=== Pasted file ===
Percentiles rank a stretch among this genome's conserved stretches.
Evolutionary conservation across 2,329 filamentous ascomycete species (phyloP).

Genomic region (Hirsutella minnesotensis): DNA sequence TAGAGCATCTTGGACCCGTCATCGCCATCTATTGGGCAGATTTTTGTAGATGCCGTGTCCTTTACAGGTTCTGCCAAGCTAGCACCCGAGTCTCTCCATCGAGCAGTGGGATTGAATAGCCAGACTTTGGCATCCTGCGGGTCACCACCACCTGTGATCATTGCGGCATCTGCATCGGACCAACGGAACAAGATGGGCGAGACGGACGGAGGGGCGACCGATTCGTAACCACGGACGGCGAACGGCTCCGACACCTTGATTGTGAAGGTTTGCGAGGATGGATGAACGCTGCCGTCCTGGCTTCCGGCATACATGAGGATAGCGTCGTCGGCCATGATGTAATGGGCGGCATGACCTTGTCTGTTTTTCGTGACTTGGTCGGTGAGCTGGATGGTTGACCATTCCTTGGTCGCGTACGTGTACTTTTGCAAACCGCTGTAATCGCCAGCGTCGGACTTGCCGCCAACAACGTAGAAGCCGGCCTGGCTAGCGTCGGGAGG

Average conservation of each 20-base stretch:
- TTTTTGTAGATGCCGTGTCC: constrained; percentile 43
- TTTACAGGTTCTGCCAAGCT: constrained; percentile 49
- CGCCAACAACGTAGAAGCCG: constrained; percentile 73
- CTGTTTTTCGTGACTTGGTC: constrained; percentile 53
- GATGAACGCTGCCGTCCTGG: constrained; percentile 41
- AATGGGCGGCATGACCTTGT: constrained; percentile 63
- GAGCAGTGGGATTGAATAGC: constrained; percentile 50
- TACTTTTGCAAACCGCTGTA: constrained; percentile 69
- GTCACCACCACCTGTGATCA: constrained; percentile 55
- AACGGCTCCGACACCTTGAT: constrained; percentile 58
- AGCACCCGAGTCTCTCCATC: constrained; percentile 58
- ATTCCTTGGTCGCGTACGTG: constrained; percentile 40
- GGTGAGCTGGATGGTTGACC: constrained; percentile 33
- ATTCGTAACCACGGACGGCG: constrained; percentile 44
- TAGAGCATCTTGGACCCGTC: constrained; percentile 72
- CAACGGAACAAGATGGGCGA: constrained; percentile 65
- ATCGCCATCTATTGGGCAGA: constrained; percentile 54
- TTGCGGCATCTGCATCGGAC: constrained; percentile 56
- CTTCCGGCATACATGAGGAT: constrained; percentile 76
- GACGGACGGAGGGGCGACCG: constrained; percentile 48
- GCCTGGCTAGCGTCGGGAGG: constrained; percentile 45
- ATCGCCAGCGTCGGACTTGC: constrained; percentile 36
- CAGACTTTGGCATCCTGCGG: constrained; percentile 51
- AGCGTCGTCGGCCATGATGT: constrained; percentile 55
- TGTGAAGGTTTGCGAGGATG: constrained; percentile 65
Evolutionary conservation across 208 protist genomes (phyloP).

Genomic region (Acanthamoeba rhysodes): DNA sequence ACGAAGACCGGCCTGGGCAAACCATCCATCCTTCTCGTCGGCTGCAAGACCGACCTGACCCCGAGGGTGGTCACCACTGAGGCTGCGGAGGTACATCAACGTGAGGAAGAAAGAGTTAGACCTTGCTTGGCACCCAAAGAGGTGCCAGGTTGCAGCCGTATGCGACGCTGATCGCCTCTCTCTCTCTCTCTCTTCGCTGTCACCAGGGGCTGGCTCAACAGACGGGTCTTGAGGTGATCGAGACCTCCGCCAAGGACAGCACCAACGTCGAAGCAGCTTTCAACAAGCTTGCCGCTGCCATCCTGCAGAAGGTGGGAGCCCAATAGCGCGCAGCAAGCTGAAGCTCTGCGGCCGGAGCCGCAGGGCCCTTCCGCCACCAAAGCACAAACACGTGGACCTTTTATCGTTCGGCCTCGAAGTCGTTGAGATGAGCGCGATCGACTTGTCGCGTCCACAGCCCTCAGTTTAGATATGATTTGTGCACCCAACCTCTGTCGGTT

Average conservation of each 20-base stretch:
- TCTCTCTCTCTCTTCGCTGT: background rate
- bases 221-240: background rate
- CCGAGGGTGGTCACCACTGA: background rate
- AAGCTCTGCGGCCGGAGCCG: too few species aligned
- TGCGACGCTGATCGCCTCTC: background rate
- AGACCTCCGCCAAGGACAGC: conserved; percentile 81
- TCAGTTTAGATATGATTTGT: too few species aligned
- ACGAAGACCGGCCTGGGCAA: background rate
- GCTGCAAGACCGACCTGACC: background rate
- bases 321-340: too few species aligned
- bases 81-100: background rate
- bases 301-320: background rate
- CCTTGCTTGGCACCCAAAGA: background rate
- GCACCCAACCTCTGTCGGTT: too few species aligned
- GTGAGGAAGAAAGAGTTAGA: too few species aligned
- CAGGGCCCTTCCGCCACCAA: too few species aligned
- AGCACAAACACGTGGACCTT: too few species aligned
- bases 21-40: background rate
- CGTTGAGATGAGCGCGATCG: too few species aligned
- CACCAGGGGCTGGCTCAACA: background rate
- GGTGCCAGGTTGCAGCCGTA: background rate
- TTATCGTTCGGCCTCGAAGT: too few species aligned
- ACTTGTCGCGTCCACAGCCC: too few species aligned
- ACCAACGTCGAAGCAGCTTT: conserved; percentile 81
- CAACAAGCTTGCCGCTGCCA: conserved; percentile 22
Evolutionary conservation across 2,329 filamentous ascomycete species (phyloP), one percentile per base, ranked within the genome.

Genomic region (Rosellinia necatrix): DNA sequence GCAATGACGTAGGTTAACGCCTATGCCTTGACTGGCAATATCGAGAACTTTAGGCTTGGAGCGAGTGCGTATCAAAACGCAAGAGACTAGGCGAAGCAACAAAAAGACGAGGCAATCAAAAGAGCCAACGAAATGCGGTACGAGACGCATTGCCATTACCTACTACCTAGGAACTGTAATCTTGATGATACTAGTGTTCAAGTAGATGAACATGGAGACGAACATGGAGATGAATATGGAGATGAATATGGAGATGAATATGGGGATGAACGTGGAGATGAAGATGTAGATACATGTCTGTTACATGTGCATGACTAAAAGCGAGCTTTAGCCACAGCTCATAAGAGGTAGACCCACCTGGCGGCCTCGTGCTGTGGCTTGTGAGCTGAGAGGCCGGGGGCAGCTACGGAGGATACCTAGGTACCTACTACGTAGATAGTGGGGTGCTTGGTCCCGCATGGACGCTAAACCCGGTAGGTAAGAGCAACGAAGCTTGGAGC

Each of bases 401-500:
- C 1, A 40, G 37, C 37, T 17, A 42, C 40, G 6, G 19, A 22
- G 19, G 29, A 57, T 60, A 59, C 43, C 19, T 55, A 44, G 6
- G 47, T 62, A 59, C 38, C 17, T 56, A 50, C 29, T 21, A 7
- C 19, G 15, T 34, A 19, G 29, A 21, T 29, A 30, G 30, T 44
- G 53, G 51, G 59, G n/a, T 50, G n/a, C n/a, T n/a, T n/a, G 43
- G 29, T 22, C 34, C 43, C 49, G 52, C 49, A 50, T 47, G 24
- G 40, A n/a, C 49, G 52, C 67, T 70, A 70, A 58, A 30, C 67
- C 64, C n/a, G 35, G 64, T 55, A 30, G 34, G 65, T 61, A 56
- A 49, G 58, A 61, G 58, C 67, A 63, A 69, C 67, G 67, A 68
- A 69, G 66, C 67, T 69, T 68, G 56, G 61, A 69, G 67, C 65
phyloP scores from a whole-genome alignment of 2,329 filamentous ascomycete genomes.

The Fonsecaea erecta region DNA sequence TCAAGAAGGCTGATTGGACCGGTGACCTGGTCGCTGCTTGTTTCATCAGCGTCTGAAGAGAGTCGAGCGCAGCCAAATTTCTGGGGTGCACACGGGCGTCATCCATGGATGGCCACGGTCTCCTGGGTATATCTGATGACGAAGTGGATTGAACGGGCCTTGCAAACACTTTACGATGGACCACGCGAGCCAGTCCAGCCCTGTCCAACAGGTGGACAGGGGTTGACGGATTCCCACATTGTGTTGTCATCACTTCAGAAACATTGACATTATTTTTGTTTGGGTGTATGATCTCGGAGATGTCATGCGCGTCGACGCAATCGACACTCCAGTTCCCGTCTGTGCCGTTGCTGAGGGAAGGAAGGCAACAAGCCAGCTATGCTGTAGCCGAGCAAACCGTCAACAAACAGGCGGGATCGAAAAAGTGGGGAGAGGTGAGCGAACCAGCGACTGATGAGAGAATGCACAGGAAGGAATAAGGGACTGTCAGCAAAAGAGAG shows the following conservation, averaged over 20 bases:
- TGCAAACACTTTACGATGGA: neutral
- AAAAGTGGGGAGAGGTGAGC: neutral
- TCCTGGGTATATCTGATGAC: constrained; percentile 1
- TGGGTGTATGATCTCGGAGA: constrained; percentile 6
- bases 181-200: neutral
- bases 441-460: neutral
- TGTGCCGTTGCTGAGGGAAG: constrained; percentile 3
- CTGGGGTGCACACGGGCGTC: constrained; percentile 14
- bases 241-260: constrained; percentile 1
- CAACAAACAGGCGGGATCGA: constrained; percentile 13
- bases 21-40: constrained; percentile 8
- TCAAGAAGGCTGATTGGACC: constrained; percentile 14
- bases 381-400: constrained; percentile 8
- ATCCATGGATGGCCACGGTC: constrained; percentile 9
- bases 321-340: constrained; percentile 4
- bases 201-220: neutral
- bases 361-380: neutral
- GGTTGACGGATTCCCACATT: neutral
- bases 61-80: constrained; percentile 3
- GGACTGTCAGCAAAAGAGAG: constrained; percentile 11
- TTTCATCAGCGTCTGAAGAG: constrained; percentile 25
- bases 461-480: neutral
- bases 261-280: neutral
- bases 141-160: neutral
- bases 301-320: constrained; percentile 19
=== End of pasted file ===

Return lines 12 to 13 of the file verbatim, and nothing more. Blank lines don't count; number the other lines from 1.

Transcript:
- TACTTTTGCAAACCGCTGTA: constrained; percentile 69
- GTCACCACCACCTGTGATCA: constrained; percentile 55